Mark, My Words: why I can’t wait for virtual reality festivals (Reading Player One, if you will)

Our columnist Mark Beaumont, up to his neck in mud and long past remembering his A-Level results, is ready to go full VR on August's big bank holiday bash...

We’re already living in a quasi-virtual world. Politics, news, Twitter bots, car accident cold callers, Tinder profiles, Michael Jackson songs; so much in the modern world is fake that I for one am looking forward to going full San Junipero. At least in a virtual world you know for sure that nothing is real. Last week I slipped on my own personal Playstation VR headset for the first time and found myself stalking round the gunmetal hallways of The Persistence’s procedurally-generated space station stealthing space zombies, mildly terrified by finding myself inside fucking Dead Space but otherwise surprisingly zen. There are no Trump Tweets in here, no Corbyn slurs or Bastille singles. Thameslink cannot rile me here, nor Pete Doherty’s breakfast revile me. Brexit, climate change, terrorism and James Corden are things that happen in another world I know nothing of. It’s like being Hayley Hughes.


In virtual reality, nothing is there to annoy, pester, con or politically confuse me. Everything is there to entertain – even the stuff trying to kill me. So midway through my umpteenth Reading Festival, from where I write, I’d happily leave it all behind and spend all future August bank holidays in Reading Player One. Imagine the possibilities of a virtual R&L. A force field-cum-piss umbrella you could upgrade into an inflammable tent. Audio headphones you could simply take off during Florence & The Machine. An option to ‘blank out’ all the 16-year-olds going for an A* in post-exam rutting and believe that you and the other seven surviving veterans of Mudhoney ’92 have got the place to yourselves.

“Midway through my umpteenth Reading Festival, from where I write, I’d happily leave it all behind and spend all future August bank holidays in Reading Player One”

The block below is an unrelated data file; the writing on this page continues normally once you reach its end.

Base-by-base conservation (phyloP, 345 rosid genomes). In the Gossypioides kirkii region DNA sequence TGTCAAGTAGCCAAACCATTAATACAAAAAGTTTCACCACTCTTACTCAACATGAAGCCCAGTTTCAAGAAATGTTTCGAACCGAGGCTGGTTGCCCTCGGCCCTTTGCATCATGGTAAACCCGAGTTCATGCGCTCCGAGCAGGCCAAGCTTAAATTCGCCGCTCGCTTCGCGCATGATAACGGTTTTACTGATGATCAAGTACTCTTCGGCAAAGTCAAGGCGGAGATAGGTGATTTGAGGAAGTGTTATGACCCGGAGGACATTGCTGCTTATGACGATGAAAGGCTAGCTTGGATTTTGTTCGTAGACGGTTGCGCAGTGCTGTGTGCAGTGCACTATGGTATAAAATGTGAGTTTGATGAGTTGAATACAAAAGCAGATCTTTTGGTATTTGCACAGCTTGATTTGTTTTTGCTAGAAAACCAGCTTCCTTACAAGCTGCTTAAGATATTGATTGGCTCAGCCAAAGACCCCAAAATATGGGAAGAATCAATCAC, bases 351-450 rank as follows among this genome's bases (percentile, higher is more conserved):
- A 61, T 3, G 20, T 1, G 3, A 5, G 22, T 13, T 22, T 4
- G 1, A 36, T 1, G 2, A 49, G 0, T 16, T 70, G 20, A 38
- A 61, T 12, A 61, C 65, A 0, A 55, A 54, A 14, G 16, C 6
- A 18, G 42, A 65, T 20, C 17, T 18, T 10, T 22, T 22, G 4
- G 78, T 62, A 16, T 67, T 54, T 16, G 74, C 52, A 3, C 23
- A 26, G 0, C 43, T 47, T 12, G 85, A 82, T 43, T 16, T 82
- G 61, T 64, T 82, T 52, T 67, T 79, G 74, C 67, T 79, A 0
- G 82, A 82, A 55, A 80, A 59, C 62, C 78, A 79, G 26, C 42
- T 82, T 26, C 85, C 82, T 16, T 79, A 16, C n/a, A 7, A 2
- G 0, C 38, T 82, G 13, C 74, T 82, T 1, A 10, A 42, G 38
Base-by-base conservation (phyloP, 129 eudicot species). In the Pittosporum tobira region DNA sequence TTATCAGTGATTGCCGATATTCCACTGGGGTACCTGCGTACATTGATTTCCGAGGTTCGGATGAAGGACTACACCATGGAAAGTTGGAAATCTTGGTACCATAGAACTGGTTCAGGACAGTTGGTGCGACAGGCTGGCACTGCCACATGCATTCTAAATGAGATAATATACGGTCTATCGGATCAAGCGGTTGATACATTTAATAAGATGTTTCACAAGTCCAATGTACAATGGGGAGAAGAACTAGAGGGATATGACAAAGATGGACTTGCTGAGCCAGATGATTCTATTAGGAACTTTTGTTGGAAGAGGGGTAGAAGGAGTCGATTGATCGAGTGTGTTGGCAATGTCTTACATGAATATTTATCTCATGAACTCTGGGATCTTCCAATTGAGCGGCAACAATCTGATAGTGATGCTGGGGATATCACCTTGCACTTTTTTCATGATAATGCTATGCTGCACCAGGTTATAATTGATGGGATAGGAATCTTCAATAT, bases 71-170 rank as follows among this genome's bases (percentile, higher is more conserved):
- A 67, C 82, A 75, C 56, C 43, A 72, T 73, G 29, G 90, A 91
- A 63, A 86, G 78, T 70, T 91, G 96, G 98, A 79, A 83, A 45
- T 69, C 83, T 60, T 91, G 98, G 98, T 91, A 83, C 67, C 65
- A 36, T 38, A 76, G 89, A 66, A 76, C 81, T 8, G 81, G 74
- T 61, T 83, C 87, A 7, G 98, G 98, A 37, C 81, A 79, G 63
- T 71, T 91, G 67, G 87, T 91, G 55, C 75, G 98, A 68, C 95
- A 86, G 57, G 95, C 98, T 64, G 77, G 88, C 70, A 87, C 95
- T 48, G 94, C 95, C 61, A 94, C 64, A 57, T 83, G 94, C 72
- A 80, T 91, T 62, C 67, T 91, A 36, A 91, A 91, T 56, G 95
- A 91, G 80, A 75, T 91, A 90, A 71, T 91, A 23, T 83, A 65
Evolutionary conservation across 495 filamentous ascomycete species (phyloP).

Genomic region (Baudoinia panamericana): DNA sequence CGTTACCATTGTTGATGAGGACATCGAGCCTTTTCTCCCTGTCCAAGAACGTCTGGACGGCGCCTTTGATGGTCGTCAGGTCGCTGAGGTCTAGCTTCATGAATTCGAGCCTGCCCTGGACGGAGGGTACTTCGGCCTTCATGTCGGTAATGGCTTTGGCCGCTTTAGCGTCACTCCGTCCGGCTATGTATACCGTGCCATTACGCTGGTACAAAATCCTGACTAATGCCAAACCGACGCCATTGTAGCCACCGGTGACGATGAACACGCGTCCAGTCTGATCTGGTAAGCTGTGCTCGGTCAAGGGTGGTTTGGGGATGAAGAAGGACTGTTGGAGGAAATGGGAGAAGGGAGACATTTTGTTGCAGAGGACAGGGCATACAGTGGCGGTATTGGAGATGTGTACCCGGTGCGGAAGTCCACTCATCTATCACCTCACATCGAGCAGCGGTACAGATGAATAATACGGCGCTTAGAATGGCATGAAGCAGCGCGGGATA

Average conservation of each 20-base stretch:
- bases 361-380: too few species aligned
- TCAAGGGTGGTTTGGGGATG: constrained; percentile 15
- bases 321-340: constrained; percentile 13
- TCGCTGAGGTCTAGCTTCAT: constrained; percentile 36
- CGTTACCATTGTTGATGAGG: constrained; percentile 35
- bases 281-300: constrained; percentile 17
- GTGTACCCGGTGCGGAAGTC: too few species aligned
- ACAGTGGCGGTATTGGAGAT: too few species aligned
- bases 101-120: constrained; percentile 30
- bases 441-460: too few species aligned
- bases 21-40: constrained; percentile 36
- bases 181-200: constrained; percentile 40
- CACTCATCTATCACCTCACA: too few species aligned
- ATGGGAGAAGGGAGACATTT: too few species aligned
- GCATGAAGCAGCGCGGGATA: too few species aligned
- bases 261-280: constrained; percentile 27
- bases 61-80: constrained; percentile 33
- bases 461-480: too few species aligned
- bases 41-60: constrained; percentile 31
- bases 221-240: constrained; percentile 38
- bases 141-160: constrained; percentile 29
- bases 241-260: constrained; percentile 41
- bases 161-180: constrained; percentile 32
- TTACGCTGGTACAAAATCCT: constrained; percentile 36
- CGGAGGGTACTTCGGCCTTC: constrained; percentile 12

You could even have Junipero-like options of which R&L era to live out. If you’re down with pop music getting its bejewelled claws into Reading ’18, click the ‘new game’ option. If you pine for the days when it was all Uriah Heep, Queensryche and Zodiac Mindwarp round here, head for the early ‘80s log-in screen. Spend another weekend at your own GCSE dream festival – be it Arctic Monkeys destroying 2005, The Strokes stealing 2002 or The Darkness ruining 2004 – at the waggle of a thumbstick. Enter ‘survival mode’ by revisiting The Stone Roses set from 1996, head to 2004 to have a go at the Hit 50 Cent With A Deckchair mini-game, or return to 2010 to replay the bridge tournament you won while waiting for Guns’N’Roses to come on.

It would also solve the ongoing stand-off between the new pop generation and the Oasis diehards of 2000. Without getting into the knotty details of whether the music was better then (having been to both, it clearly was, and 2000 was a shit year), I’d want to take a virtual trip further back, to ’97 or ’98, in the hope that I’d find a separate secret map called The Ramada. That was the name of the hotel where all the bands, and NME staff, would stay in the days before everyone had to run off to Leeds the next day. For three nights a year, this was the music industry’s very own Sodom And Gomorrah, a fuzzy swirl of indie rock freaks, frightened staff and horrified double-booked wedding parties. Here, in my experience, you couldn’t quietly hum a tune in a corner without Chris McCormack from Three Colours Red knee-sliding across the bar to turn it into a rousing sing-along, and you had to keep your wits about you, lest you be press-ganged onto a tourbus by Ash as a last-minute tour mascot.

The mini-games here would be nefarious indeed, largely involving keeping your room party going through the annual fire drill, and dodging the drug dogs that were released across the bar every Saturday night to reach reception and try to put your bar tab on Graham Coxon’s room. Let’s just hope, when virtual Reading arrives, they include an auto-tune setting for Ian Brown…